Doctoral project: Connection design for wind induced vibrations in tall timber buildings
How to describe and control wind-induced vibrations in a tall timber building are the new challenging questions that civil engineers and architects ask. Through experiments and development of models, this research project aims to explain the structural dynamic phenomena and propose useful solutions, so that people will feel comfortable and safe in modern wooden skyscrapers rising in our cities.
Doctoral student Pierre Landel Supervisor Andreas Linderholt Assistant supervisor Marie Johansson, RISE Participating organizations Linnaeus University, RISE, Moelven Töreboda Timetable 2017–2022 Subject Mechanical engineering (Department of Mechanical Engineering, Faculty of Technology) Building technology (Department of Building Technology, Faculty of Technology)
More about the project
Wood is a renewable construction material which consumes little energy and has good mechanical properties. It is strong to carry loads and stiff to limit deformation. Moreover, its low density reduces the transport and the foundation costs.
Therefore, the trend of tall timber buildings and the volume of wood in the construction industry increase. The last decade, a dozen buildings above eight storeys have been erected with wood as the main structural material. Mjöstårnet, an 18-storey building in Brumunddal in Norway, is up to now the tallest timber building completed with a height of 84.5 metres. Hundreds of buildings are under construction. Some of them with almost 30 storeys should top the highest trees, i.e. reach above 100 m.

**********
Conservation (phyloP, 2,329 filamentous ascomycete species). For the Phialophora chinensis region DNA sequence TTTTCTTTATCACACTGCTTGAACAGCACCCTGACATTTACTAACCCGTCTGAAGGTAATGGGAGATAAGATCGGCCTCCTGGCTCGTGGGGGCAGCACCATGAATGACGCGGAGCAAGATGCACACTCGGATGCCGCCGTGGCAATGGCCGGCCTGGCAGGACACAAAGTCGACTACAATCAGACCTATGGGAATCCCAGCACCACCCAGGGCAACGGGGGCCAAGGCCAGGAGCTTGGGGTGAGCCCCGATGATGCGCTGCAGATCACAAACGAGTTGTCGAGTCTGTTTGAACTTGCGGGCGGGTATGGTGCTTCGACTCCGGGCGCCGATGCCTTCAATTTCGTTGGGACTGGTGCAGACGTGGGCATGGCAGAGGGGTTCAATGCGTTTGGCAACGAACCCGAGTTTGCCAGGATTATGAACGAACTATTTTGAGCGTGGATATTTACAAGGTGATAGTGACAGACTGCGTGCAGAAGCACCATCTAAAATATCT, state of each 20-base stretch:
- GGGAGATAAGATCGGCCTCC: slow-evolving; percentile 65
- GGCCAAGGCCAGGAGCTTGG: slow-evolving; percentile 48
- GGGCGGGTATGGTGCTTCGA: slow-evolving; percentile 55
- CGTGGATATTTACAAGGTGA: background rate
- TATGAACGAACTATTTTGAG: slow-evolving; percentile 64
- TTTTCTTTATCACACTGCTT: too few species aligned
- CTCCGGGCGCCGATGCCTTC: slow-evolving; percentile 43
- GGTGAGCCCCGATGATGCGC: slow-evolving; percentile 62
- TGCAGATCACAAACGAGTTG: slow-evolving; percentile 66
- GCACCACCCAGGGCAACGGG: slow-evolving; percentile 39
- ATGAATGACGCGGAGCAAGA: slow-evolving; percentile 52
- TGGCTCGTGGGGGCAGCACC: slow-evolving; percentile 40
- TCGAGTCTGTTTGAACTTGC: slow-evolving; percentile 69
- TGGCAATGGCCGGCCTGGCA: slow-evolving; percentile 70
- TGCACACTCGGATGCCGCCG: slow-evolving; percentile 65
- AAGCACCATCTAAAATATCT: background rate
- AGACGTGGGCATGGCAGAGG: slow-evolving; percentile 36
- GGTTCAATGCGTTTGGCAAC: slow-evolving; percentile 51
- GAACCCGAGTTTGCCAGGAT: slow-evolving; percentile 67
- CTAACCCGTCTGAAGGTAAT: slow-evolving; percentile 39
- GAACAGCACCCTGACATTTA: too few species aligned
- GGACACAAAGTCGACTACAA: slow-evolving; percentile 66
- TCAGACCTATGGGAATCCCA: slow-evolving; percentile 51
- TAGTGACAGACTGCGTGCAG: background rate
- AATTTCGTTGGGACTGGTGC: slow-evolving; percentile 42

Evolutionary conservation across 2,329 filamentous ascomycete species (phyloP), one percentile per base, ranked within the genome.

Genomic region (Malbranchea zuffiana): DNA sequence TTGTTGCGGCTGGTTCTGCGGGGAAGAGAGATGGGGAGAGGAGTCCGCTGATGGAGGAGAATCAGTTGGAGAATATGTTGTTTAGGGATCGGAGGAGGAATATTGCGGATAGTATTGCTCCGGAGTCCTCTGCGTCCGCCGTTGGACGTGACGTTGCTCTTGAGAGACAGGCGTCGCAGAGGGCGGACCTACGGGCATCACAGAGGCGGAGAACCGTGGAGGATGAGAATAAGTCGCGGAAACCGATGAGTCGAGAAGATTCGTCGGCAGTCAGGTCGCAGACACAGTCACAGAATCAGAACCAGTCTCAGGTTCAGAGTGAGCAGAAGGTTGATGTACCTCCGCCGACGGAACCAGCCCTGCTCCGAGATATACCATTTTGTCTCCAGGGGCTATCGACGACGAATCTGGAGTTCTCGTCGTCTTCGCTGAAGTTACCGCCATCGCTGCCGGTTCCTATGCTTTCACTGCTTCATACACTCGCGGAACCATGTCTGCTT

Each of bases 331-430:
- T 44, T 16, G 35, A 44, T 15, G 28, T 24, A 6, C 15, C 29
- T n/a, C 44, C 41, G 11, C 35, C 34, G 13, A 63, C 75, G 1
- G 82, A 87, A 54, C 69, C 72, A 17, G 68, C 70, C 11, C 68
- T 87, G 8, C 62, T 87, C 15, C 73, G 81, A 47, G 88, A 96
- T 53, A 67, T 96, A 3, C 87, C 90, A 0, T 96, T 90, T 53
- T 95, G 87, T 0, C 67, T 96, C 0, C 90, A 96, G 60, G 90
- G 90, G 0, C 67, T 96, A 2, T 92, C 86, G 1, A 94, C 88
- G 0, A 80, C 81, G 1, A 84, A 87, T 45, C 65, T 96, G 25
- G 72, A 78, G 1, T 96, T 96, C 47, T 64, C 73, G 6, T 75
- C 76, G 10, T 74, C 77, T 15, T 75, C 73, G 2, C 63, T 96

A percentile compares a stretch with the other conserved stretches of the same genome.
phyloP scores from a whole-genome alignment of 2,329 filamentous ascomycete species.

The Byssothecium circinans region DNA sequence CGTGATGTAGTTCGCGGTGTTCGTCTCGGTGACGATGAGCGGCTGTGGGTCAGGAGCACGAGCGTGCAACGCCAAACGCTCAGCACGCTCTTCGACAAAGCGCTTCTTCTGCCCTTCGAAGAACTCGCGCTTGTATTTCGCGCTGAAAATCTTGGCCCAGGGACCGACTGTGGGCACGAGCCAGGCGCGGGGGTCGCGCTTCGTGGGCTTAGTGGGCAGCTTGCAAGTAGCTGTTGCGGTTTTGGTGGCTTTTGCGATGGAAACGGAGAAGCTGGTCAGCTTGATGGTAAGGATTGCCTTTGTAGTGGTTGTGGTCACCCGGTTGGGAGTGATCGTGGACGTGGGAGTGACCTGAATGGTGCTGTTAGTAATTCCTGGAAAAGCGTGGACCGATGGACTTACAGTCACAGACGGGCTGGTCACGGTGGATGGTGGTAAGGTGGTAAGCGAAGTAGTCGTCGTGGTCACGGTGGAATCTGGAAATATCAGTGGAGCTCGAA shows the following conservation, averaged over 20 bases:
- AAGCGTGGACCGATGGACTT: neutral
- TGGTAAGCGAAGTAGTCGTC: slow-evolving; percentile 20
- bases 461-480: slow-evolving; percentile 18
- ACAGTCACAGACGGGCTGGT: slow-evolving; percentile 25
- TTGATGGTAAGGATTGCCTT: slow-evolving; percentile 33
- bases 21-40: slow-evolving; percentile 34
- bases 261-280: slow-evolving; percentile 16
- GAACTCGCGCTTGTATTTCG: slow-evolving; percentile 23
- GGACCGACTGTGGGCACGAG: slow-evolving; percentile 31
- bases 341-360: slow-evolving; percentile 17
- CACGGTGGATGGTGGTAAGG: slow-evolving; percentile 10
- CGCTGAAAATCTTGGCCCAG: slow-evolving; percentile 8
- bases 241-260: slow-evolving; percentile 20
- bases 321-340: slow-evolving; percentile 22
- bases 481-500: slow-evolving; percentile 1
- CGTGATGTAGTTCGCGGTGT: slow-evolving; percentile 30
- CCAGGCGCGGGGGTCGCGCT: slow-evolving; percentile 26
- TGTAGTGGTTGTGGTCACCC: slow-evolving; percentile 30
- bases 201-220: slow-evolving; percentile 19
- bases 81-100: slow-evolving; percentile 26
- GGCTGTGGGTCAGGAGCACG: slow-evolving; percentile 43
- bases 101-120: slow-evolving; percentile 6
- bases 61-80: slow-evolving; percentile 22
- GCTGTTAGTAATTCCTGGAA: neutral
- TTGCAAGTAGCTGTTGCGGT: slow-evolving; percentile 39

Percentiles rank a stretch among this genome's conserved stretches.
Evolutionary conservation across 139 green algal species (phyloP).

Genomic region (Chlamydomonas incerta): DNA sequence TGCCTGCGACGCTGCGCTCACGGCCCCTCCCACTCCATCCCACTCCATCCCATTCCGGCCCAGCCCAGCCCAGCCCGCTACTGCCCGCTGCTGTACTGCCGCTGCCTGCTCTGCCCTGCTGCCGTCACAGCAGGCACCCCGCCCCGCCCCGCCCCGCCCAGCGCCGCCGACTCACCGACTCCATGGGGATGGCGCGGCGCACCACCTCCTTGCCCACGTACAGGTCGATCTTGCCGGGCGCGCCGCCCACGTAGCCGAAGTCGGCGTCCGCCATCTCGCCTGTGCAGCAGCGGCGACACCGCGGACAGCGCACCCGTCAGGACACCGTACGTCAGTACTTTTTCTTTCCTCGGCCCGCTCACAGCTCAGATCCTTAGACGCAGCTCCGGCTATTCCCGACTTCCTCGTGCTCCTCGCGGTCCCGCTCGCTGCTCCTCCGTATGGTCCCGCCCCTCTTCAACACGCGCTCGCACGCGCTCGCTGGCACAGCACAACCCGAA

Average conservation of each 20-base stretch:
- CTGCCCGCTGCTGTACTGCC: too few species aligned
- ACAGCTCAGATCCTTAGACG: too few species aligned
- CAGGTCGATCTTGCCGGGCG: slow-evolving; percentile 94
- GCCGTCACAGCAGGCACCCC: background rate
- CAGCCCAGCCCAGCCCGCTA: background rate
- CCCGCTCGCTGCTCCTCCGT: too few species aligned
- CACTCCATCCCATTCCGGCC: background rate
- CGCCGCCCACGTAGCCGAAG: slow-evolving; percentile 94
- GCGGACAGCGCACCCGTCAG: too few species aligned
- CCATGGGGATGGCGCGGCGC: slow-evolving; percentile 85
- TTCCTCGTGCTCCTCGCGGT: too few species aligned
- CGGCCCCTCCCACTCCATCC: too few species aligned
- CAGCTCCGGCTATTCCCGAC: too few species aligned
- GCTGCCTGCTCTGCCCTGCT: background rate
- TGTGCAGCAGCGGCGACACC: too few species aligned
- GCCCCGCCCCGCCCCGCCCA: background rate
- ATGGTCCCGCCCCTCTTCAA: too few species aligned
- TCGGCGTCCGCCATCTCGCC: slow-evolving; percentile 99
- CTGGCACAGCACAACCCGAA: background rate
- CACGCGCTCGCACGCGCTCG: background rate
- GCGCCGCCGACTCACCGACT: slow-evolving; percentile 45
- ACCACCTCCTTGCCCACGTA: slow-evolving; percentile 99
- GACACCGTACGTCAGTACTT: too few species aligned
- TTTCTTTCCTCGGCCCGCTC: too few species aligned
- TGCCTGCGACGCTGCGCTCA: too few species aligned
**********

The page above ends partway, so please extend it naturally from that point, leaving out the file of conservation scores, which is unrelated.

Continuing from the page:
Increased building heights imply tougher requirements, which can be divided in two areas.
On the one hand, they are rules regarding occupants’ safety. I.e., extreme loads (crowd, snow, wind…) and accidental events (fire, explosion, vehicle crash) should not cause irreversible or disproportionate damage.
On the other hand, they are functional thresholds to assure a proper use of an edifice. In that second matter, wind actions must actually be considered.
Slender towers can be designed and built to resist colossal, horizontal loads from violent storms or earthquakes. Still, a moderate breeze can induce annoying sway at the top. To avoid seasick occupants or panic at the top levels, the horizontal accelerations resulting from wind-induced vibrations must be limited; therefore they often tend to govern the structural design.
According to experts, this comfort issue will occur at much lower building height for lighter and more flexible timber structures compared to traditional concrete or steel structures. Mass and stiffness in timber structures are well known and together with damping, they are the three principal parameters ruling the dynamic of structures. However, damping remains unexplored in timber buildings.
To fill the gaps, Linnaeus University and the Research Institutes of Sweden (RISE) initiated a project in 2017 with experiments on large timber constructions, to study and model damping and stiffness of timber connection.